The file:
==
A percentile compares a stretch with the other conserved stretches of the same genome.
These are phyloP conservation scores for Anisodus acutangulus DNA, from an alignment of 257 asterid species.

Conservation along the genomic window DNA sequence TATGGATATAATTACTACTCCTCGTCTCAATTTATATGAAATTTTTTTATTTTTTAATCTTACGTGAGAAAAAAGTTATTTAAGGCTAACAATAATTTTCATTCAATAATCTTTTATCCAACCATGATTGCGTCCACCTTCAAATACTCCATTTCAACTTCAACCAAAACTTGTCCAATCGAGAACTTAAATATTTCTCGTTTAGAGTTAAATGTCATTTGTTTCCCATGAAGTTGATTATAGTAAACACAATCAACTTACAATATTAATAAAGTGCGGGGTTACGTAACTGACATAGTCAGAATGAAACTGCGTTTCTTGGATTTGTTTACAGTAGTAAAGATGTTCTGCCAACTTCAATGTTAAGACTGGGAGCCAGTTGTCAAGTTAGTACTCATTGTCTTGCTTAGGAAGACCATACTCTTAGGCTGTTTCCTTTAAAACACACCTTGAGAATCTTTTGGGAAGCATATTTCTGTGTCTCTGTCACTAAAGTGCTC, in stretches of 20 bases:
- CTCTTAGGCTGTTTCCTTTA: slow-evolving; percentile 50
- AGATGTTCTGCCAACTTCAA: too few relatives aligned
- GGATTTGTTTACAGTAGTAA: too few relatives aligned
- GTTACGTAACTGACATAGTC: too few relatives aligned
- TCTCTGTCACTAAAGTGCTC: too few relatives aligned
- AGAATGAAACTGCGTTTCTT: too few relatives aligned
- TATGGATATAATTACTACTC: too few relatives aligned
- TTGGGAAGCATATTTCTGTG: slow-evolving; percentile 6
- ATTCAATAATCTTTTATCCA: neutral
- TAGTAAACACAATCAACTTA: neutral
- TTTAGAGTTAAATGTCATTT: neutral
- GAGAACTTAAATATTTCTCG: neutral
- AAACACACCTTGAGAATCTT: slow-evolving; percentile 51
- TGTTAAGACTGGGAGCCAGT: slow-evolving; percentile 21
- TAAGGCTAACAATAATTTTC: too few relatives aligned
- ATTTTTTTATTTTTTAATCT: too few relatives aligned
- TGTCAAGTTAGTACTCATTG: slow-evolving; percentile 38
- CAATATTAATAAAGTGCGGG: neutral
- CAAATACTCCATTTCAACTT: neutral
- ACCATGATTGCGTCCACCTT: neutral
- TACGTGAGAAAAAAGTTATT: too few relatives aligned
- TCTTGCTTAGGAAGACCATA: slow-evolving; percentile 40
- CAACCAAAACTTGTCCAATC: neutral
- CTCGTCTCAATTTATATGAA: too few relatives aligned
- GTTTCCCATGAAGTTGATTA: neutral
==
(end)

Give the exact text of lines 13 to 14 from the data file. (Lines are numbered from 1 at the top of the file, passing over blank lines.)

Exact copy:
- TAGTAAACACAATCAACTTA: neutral
- TTTAGAGTTAAATGTCATTT: neutral